GRAHAM RAHAL: But again, I think the biggest thing is that we are one series now. Of course, this was the best way to resolve a hurdle that we had to merging it and that was by running Japan and Long Beach at the same date. Of course that isn't the ideal but that's how it goes.
You know, I feel fortunate to be in the position I'm at, and I've said this many times, because you know -- and I know my career just started, but it feels so good to know that the future is so bright. Because when you're sitting there last year, and you're in Champ Car and you realize, you know what, this isn't healthy.
The state of open-wheel racing is not healthy right now, and now all of a sudden I'm sitting here a year later thinking, actually, it's getting brighter and brighter every second of the day because especially after the win last weekend, there's so much interest in it, and I just feel lucky that it's come at such an early stage in my career because I could be like all the rest of these guys that have been driving for the last 15 years, and always, they have been in the split.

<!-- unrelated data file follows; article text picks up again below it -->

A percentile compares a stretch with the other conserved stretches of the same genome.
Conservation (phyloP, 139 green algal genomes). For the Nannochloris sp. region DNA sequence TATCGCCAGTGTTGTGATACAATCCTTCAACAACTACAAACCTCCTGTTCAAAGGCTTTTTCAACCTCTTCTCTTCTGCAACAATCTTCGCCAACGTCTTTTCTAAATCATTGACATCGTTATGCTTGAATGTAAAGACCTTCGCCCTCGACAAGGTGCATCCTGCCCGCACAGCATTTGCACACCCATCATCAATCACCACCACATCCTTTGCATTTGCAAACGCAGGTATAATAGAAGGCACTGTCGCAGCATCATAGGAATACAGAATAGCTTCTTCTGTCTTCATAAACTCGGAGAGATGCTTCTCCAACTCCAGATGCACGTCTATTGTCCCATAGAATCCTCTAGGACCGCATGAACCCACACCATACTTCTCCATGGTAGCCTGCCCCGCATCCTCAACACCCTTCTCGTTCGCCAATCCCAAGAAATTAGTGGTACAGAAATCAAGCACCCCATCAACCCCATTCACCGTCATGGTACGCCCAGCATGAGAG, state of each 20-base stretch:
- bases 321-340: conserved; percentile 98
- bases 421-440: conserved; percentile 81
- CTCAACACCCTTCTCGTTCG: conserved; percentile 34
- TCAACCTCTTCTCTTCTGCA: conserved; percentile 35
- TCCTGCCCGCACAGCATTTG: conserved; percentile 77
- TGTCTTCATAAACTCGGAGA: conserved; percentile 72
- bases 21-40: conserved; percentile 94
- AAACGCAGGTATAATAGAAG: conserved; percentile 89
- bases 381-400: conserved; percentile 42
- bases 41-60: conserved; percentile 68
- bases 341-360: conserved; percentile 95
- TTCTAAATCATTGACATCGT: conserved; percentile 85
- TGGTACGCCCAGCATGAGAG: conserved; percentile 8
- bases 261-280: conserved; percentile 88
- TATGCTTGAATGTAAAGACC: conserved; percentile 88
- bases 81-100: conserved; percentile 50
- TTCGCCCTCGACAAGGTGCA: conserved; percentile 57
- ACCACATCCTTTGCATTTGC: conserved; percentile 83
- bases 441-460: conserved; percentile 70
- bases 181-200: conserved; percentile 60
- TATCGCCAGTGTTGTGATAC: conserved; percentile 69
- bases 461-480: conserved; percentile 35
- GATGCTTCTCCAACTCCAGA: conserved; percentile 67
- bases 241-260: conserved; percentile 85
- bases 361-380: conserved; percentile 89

And now they are sitting there thinking, oh, well, the end of my career is coming up soon, and unfortunately this has just come back together, whereas for me, it's completely the opposite.
THE MODERATOR: First tell us your handicap, I heard it was a 43, and secondly, tell us if you watched the Masters, and if it inspired you in how you're going to hit them today.
GRAHAM RAHAL: Well, I can definitely admit that I don't keep track of handicap, because if I do, then I just get pissed off because -- yeah, I keep score, but right when I start to like really focus too hard is when I start to mess up.
And today, the biggest thing I hope to do is just hit them straight. I played a couple of times last week, and, you know, the biggest thing is I'm hitting my irons and everything well, but my God, my driver is just horrible. So that's what I'm focusing on right now.
THE MODERATOR: Well good luck today. Thanks everyone for joining us.